Posted in Condé Nast House & Garden
A classic undercurrent anchors modern art and 1950s architecture in a glamorous Joburg home built for entertaining
Text Julia Freemantle production Dean van Aswegen photographs Elsa Young
Contemporary classic has become such a throwaway term for the fusion of traditional and modern, so much so that it often says very little and almost never conveys the breadth of decor that falls under this broad umbrella. Designer David Muirhead’s home in Johannesburg meshes the two so successfully that it’s hard to tell where one ends and the other begins, and so is constantly in flux. ‘I like to play with my own home,’ he explains of the shifting inventory and bespoke upholstery; which he says is constantly being tweaked. Comfort trumps everything, however, and is at the centre of every decision the designer makes in the subtly luxe space. If at first glance tending toward Euro classic – courtesy of moody landscapes in gilt frames and plush fabrics – the second impression is less so. Abstract art, contemporary accents and engineered finishes adding just the right amount of edge.
David Muirheads combination of reflective surfaces and natural materials creates a quietly dynamic play on texture
Originally a long simple 1950S structure, it had four bedrooms that Muirhead converted into two separate suites – one at either end, which allow for complete privacy – connected in the middle by the living spaces. Muirhead’s combination of reflective surfaces and natural materials creates a quietly dynamic play on texture, mirrored walls and wooden panelling adding a layer of tactile appeal. The north fa~ade of the house is almost all glass, a modernist feature the designer chose to retain despite gutting the rest of the interior.
A deep verandah now runs the length of this façade and functions much as a glamorous sitting room would, its upholstered sofas and Pasha chair – designed by Dondoli and Pocci – arranged beneath smart black standing lamps. ‘I have a spring party every September – any excuse to get outdoors as soon as the sun comes out,’ says Muirhead. The verandah looks out onto the garden, to which the designer also devoted a lot of planning, excavating earth to create formal terracing. It provides a central focus, serving almost as a prelude to the house itself The walls here have been treated in a similar fashion as one would an interior, horizontal greyand- white stripes painted playfully along them. Paired with daybeds and sculpture, the effect is as close as you could get to an inside space with the sky still above your head.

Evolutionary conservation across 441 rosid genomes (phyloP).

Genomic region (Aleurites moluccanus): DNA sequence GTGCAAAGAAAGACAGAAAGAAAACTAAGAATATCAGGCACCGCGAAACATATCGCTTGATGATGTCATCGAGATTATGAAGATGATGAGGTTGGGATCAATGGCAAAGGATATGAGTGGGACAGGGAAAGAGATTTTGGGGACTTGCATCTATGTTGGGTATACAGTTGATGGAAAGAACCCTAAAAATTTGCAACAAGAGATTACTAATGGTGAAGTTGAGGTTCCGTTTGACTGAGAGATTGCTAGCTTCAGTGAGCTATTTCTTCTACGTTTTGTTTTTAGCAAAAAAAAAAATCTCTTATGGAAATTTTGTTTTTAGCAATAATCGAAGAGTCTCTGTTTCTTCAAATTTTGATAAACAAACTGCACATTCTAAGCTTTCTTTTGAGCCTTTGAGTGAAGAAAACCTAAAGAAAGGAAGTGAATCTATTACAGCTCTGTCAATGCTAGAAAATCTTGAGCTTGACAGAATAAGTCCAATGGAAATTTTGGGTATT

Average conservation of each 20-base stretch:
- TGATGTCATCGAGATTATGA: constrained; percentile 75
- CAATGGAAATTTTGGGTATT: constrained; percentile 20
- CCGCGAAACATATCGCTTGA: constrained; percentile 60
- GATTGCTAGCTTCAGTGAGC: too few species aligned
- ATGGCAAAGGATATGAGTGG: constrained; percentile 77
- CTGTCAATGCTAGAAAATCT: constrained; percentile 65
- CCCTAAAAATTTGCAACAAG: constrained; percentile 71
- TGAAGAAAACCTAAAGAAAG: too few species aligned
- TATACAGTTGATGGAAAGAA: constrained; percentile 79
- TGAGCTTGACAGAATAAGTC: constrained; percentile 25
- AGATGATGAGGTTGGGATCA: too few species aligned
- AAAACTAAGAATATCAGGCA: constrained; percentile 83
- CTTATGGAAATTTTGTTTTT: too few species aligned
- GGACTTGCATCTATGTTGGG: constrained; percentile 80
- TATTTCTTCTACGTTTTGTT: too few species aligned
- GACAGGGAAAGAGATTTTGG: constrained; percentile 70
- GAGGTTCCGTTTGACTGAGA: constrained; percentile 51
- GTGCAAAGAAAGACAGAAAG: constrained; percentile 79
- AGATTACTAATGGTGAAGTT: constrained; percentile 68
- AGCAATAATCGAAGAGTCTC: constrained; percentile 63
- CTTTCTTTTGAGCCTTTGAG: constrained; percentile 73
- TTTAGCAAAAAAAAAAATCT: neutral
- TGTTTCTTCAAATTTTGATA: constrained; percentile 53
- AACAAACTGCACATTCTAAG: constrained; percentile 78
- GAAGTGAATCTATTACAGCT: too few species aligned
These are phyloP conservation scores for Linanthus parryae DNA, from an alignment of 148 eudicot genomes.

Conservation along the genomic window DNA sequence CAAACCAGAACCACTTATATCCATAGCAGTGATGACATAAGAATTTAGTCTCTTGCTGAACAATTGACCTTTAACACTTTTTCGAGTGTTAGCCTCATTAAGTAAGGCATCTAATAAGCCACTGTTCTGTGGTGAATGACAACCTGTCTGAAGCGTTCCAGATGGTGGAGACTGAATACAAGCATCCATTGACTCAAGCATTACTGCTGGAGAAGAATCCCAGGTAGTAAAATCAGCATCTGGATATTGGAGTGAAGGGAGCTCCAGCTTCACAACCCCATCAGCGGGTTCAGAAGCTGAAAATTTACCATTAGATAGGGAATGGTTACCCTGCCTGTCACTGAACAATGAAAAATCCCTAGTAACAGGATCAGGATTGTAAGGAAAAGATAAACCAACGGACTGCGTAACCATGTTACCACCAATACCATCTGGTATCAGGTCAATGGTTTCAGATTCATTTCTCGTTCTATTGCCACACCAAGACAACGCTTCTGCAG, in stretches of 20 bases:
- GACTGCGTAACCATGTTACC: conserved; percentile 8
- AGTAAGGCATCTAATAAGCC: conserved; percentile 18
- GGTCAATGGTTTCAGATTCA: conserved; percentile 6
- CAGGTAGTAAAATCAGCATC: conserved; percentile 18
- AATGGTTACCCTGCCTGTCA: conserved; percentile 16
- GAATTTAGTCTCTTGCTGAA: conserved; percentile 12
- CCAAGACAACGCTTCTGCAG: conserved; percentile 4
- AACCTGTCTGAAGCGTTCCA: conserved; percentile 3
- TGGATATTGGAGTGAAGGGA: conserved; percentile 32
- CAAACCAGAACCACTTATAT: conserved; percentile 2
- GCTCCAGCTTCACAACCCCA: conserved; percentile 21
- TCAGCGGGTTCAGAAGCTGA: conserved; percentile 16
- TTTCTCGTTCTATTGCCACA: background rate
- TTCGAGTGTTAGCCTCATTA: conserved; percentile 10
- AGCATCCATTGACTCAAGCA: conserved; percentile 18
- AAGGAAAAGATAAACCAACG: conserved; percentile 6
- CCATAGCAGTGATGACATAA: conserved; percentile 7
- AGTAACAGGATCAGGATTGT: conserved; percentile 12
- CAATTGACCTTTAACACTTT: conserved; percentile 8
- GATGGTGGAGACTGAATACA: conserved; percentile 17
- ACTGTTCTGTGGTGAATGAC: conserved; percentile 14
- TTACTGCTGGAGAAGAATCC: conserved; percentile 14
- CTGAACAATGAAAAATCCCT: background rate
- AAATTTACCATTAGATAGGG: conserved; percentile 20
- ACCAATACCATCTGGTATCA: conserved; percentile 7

David Muirhead has collected for years and his impressive collection and varied tastes speak to an educated passionate eye
Inside, a restrained palette of black, white and grey finds occasional counterpoints in shades of grape and gold, providing a rich and decorative canvas for the artwork. Muirhead has spent years collecting and his collection and varied tastes speak to an educated and passionate eye. South African notables William Kentridge, orman Catherine and Deborah Bell are joined by young star Phillemon Hlungwani, with the occasional pastoral European scene included adding aesthetic pause. But it is the local pieces that claim prominence. Muirhead has shown his expertise too in how he’s displayed them – alone on a large wall, at eye level or on mirror, creating the illusion of an ongoing gallery. Contrast is indeed a central theme – texture, style, colour – and a device that Muirhead has wielded cleverly to create balance, with no item out of place or vying for attention. David Muirhead & Associates | 011 784 5555
Reference: Condé Nast House & Garden | October 2012